If you asked me to rattle off my favorite animators, I could probably name three or four. Most of them would be Japanese. But nestled amongst them would be writer and filmmaker Don Hertzfeldt. Hertzfeldt gained internet notoriety with his Academy-Award nominated short, Rejected, an increasingly troubling and hilarious series of fictional, rejected television ads. From that point on, his name became synonymous with people shouting “My spoon is too big” or “My anus is bleeding.” I still know the dance from the latter bit.
Hertzfeldt was in Vanity Fair talking about his new film, World of Tomorrow. What struck me the most was his frustration with how our society treats artists as, well, artisans.
The last Don Hertzfeldt’s film I saw was his 2011 trilogy, It’s Such a Beautiful Day. Even now in 2015, it’s rare to find a film that addresses mental illness in a fashion that doesn’t contribute to the stigma surrounding it. For one hour, you live the life of Bill as he comes to grip with his failing mental health and ultimately death. Despite Hertzfeldt’s stick figure drawing style, the film is powerful and heartbreaking. You can watch the trailer below.
Even as a somewhat not dying (I can’t bear to call it “success”1) freelance cartoonist, I have a lot of trouble asking for and getting money for my work. It’s a serious problem that all artists face, whether they’re writers, photographers, or designers. Young creatives are preyed upon by companies looking to get free assets. Whether it’s through shady contests2 or asking creatives to work “for exposure.” This insidious system begins at the very beginning, where art is taught as a hobby. We all know hobbies are for fun, right? That isn’t work! From there, we as creatives are primed to just give our work away as something we “would have done in our free time” (omg no, get paid for it anway!!).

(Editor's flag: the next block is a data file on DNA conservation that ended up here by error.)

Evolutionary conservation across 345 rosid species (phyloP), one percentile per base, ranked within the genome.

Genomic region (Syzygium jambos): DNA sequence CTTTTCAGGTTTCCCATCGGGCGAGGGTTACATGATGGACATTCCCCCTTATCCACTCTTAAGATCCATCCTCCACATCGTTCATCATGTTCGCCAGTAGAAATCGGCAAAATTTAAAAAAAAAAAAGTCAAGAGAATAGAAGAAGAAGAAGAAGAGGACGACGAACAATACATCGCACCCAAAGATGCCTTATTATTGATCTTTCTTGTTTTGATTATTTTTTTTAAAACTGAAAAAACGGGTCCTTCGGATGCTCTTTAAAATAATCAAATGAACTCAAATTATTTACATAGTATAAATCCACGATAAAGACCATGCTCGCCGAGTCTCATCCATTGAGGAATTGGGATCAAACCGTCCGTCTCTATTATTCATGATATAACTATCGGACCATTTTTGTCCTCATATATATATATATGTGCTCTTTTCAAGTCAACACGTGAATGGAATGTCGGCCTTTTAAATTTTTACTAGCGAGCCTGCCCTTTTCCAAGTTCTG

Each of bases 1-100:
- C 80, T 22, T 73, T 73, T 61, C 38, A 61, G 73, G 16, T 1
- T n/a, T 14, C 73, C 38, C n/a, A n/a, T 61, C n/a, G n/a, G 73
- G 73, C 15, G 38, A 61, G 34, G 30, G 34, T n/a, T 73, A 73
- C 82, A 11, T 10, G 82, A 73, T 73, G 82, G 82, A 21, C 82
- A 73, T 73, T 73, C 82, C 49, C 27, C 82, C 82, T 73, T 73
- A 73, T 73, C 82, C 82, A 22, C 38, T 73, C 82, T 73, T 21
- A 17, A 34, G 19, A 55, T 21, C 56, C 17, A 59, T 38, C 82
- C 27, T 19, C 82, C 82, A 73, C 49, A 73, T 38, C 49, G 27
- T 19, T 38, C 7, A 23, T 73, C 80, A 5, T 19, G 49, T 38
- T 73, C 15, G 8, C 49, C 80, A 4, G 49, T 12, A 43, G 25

As a webcartoonist, I live in a world where the comics are free and the income is generated by merchandise or advertising. Cartoonist Kris Straub once said commented about this lamentable situation where cartoonists are “T-shirt salesmen first, cartoonists second.” In my on-again-off-again career as a cartoonist, getting paid for the actual comics has been a pretty recent development, especially now that I’ve skipped on tshirts and prints in order to focus more on books. Here I was, 32 years old, sitting at home with a saddle stapler and a bone folder, putting books together like I should have been doing when I was 16 years old. But like Hertzfeldt, I have found new success in this old method because people will buy books.
1 Statements like this are actually part of the systemic problem where artists devalue their own self work. 2 Seriously, don’t ever fall for this. Contests are just another way to make you for free to maybe get a shot at making some money.